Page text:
when we awoke the next morning, I opened the curtains to see what our “mountain view” room got us. Lo and behold we were blessed to see Mt McKinley and all the peaks rising into a clear blue sky with just a few white wisps floating around.  It was glorious.  Even despite our failure the day before, we ended up succeeding anyway.  We got some great pictures of Mt. McKinley and of course some father-son pictures that I will always treasure.

Anyway I didn’t have to worry too much about Torrid Tech while we were away because we have such a great team that I can rely on.  But the memories and the lessons from this trip will last a lifetime.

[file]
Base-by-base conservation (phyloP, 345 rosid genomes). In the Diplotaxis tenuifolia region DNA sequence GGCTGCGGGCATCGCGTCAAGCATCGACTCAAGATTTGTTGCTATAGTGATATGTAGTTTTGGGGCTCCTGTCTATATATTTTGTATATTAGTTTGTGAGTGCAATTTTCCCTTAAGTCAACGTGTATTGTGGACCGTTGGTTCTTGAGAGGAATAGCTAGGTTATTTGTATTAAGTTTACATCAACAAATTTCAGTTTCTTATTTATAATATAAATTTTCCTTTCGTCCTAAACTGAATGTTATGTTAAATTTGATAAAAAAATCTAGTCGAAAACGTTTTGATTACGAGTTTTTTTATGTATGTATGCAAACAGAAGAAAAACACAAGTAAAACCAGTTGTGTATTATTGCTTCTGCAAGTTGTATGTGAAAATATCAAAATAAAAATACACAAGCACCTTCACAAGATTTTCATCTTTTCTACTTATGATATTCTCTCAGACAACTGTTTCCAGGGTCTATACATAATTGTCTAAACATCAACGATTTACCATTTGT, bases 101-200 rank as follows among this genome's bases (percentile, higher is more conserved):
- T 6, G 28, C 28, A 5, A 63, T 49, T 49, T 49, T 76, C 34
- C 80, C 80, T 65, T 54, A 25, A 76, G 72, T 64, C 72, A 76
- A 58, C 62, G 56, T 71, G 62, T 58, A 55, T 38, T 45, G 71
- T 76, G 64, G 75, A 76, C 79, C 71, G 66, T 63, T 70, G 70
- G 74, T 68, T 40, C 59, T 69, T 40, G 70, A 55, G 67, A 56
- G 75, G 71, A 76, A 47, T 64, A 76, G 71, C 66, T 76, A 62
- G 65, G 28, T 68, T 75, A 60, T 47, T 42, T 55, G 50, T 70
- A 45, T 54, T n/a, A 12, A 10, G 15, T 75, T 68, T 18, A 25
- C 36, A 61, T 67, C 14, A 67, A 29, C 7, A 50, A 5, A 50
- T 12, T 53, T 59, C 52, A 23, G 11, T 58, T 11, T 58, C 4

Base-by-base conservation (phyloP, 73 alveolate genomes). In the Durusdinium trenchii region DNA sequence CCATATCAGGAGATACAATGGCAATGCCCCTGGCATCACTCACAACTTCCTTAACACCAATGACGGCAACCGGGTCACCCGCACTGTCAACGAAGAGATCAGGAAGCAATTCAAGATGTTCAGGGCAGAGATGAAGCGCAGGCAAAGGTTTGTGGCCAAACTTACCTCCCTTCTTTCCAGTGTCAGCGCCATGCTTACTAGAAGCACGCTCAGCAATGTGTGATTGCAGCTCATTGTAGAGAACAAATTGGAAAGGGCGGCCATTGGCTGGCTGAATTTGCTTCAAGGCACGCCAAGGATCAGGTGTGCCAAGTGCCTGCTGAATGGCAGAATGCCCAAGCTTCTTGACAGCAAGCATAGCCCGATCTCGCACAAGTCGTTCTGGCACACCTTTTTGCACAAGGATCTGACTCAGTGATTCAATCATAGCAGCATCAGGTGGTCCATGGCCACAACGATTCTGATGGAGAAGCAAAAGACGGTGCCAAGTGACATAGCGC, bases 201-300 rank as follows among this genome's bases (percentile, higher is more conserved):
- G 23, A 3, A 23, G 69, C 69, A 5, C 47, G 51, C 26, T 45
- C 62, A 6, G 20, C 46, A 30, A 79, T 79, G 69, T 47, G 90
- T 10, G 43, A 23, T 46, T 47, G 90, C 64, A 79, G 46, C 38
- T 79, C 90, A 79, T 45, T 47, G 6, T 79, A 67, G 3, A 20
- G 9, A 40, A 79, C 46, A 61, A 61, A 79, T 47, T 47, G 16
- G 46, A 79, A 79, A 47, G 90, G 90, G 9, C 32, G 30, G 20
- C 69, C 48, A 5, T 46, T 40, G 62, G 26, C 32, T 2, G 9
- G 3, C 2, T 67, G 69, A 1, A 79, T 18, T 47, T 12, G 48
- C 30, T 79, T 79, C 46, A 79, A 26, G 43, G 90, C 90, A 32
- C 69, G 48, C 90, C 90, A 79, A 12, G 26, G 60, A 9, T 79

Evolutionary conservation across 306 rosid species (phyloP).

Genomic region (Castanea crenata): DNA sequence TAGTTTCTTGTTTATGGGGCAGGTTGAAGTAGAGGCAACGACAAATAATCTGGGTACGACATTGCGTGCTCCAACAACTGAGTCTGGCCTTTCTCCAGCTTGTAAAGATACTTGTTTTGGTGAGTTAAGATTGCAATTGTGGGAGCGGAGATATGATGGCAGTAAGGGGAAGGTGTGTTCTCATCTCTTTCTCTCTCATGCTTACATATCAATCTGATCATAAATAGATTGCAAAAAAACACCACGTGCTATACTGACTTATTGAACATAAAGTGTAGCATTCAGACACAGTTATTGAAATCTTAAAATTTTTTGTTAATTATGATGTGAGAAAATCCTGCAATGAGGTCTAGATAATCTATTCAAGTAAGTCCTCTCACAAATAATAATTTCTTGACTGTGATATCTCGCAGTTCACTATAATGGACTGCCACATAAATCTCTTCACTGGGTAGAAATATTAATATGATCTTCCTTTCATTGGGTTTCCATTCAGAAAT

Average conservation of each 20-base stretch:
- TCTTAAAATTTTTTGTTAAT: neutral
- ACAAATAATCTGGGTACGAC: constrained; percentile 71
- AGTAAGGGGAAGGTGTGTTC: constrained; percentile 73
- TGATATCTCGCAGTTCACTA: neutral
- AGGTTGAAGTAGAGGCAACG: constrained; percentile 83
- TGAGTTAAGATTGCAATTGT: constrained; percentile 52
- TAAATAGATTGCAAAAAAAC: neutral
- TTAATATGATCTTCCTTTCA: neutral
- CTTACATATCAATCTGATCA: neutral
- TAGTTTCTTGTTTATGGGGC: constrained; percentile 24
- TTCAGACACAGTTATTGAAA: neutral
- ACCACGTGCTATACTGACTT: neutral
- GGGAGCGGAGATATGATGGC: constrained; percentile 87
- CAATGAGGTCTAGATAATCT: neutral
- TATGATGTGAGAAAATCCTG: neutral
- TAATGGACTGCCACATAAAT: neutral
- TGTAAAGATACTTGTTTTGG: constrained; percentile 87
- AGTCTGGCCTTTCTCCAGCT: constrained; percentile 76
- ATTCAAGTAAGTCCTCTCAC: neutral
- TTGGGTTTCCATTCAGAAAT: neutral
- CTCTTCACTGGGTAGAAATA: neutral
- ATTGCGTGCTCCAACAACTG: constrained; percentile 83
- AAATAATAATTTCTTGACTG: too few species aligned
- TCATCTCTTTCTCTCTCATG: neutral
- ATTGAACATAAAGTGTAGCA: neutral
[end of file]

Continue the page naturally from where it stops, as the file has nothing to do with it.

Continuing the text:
DSC02430 DSC02431DSC02421  DSC02315 DSC02321 DSC02333 DSC02339

Can your Home help you with Retirement?

We get emails and calls all the time from people asking whether their home can be used to help with retirement…

Specifically you have several options:

– selling your home and downsizing to a smaller place, possibly in a state with no income taxes

Sell your home and downsize to a townhouse?

Sell your home and downsize to a townhouse?

– getting a reverse mortgage that you can use to help ends meet in retirement; this should be used as a last resort

– consider having a renter by renting out your basement or spare bedroom.

There are definitely pros and cons to these different options.

Check out these resources:


Using Your House for Income in Retirement” – comes from the Center for Retirement Research at Boston College.

Do you know anyone who has used their home to help with retirement?

Where do you want to visit in retirement?


Azure Water around the Isle of Capri

My wife and I were blessed to be able to visit Italy this past summer.